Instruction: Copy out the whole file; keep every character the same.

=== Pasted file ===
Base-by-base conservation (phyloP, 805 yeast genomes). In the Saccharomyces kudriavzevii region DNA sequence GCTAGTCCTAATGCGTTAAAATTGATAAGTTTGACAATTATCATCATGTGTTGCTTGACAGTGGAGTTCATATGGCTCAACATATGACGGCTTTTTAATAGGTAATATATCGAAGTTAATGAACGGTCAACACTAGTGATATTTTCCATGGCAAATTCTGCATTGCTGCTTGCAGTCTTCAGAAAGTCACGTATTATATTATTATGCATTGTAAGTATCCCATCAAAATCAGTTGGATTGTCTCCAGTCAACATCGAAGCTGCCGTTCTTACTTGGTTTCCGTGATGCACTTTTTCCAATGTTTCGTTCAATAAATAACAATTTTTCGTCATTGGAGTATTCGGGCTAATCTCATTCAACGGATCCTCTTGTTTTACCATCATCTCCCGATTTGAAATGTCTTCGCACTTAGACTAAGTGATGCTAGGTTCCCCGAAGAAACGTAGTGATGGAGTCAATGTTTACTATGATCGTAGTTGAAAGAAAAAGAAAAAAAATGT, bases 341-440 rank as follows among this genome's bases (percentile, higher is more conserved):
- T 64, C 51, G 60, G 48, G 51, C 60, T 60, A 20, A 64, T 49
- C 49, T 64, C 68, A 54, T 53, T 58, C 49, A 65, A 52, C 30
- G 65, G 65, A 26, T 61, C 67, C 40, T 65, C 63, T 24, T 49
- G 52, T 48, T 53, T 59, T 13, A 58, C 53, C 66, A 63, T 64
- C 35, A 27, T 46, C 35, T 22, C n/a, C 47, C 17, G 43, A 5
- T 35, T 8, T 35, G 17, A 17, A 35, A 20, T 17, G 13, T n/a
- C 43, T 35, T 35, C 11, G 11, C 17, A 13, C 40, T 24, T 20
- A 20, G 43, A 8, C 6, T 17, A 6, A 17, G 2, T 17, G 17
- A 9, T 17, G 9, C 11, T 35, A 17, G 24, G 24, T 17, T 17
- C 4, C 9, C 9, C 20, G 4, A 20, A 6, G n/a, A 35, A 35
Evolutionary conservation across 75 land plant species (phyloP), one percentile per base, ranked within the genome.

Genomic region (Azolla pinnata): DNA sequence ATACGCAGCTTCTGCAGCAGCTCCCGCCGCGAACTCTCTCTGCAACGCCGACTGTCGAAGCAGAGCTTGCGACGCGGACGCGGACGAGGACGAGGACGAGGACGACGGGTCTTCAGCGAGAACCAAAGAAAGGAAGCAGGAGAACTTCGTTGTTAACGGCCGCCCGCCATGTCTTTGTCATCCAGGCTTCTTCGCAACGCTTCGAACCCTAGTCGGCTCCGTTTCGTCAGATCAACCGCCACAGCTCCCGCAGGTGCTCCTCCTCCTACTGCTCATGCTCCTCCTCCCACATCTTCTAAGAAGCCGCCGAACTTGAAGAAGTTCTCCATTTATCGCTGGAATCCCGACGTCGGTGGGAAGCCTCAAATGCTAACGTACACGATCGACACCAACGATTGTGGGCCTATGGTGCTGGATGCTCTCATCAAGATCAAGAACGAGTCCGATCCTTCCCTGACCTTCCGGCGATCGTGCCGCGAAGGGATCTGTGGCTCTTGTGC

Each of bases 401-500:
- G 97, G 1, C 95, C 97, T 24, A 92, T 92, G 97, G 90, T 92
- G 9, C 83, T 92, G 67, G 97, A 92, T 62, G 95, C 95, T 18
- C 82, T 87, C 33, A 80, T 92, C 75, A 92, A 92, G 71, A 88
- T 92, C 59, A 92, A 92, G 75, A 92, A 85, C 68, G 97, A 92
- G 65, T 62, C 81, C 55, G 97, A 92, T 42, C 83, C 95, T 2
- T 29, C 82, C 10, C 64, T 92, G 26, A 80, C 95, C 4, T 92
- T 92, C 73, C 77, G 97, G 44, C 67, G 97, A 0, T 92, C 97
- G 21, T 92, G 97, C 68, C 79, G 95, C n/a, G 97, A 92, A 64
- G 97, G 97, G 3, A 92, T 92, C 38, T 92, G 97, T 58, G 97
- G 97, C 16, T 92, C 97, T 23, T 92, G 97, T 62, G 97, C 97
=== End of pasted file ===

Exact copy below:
Base-by-base conservation (phyloP, 805 yeast genomes). In the Saccharomyces kudriavzevii region DNA sequence GCTAGTCCTAATGCGTTAAAATTGATAAGTTTGACAATTATCATCATGTGTTGCTTGACAGTGGAGTTCATATGGCTCAACATATGACGGCTTTTTAATAGGTAATATATCGAAGTTAATGAACGGTCAACACTAGTGATATTTTCCATGGCAAATTCTGCATTGCTGCTTGCAGTCTTCAGAAAGTCACGTATTATATTATTATGCATTGTAAGTATCCCATCAAAATCAGTTGGATTGTCTCCAGTCAACATCGAAGCTGCCGTTCTTACTTGGTTTCCGTGATGCACTTTTTCCAATGTTTCGTTCAATAAATAACAATTTTTCGTCATTGGAGTATTCGGGCTAATCTCATTCAACGGATCCTCTTGTTTTACCATCATCTCCCGATTTGAAATGTCTTCGCACTTAGACTAAGTGATGCTAGGTTCCCCGAAGAAACGTAGTGATGGAGTCAATGTTTACTATGATCGTAGTTGAAAGAAAAAGAAAAAAAATGT, bases 341-440 rank as follows among this genome's bases (percentile, higher is more conserved):
- T 64, C 51, G 60, G 48, G 51, C 60, T 60, A 20, A 64, T 49
- C 49, T 64, C 68, A 54, T 53, T 58, C 49, A 65, A 52, C 30
- G 65, G 65, A 26, T 61, C 67, C 40, T 65, C 63, T 24, T 49
- G 52, T 48, T 53, T 59, T 13, A 58, C 53, C 66, A 63, T 64
- C 35, A 27, T 46, C 35, T 22, C n/a, C 47, C 17, G 43, A 5
- T 35, T 8, T 35, G 17, A 17, A 35, A 20, T 17, G 13, T n/a
- C 43, T 35, T 35, C 11, G 11, C 17, A 13, C 40, T 24, T 20
- A 20, G 43, A 8, C 6, T 17, A 6, A 17, G 2, T 17, G 17
- A 9, T 17, G 9, C 11, T 35, A 17, G 24, G 24, T 17, T 17
- C 4, C 9, C 9, C 20, G 4, A 20, A 6, G n/a, A 35, A 35
Evolutionary conservation across 75 land plant species (phyloP), one percentile per base, ranked within the genome.

Genomic region (Azolla pinnata): DNA sequence ATACGCAGCTTCTGCAGCAGCTCCCGCCGCGAACTCTCTCTGCAACGCCGACTGTCGAAGCAGAGCTTGCGACGCGGACGCGGACGAGGACGAGGACGAGGACGACGGGTCTTCAGCGAGAACCAAAGAAAGGAAGCAGGAGAACTTCGTTGTTAACGGCCGCCCGCCATGTCTTTGTCATCCAGGCTTCTTCGCAACGCTTCGAACCCTAGTCGGCTCCGTTTCGTCAGATCAACCGCCACAGCTCCCGCAGGTGCTCCTCCTCCTACTGCTCATGCTCCTCCTCCCACATCTTCTAAGAAGCCGCCGAACTTGAAGAAGTTCTCCATTTATCGCTGGAATCCCGACGTCGGTGGGAAGCCTCAAATGCTAACGTACACGATCGACACCAACGATTGTGGGCCTATGGTGCTGGATGCTCTCATCAAGATCAAGAACGAGTCCGATCCTTCCCTGACCTTCCGGCGATCGTGCCGCGAAGGGATCTGTGGCTCTTGTGC

Each of bases 401-500:
- G 97, G 1, C 95, C 97, T 24, A 92, T 92, G 97, G 90, T 92
- G 9, C 83, T 92, G 67, G 97, A 92, T 62, G 95, C 95, T 18
- C 82, T 87, C 33, A 80, T 92, C 75, A 92, A 92, G 71, A 88
- T 92, C 59, A 92, A 92, G 75, A 92, A 85, C 68, G 97, A 92
- G 65, T 62, C 81, C 55, G 97, A 92, T 42, C 83, C 95, T 2
- T 29, C 82, C 10, C 64, T 92, G 26, A 80, C 95, C 4, T 92
- T 92, C 73, C 77, G 97, G 44, C 67, G 97, A 0, T 92, C 97
- G 21, T 92, G 97, C 68, C 79, G 95, C n/a, G 97, A 92, A 64
- G 97, G 97, G 3, A 92, T 92, C 38, T 92, G 97, T 58, G 97
- G 97, C 16, T 92, C 97, T 23, T 92, G 97, T 62, G 97, C 97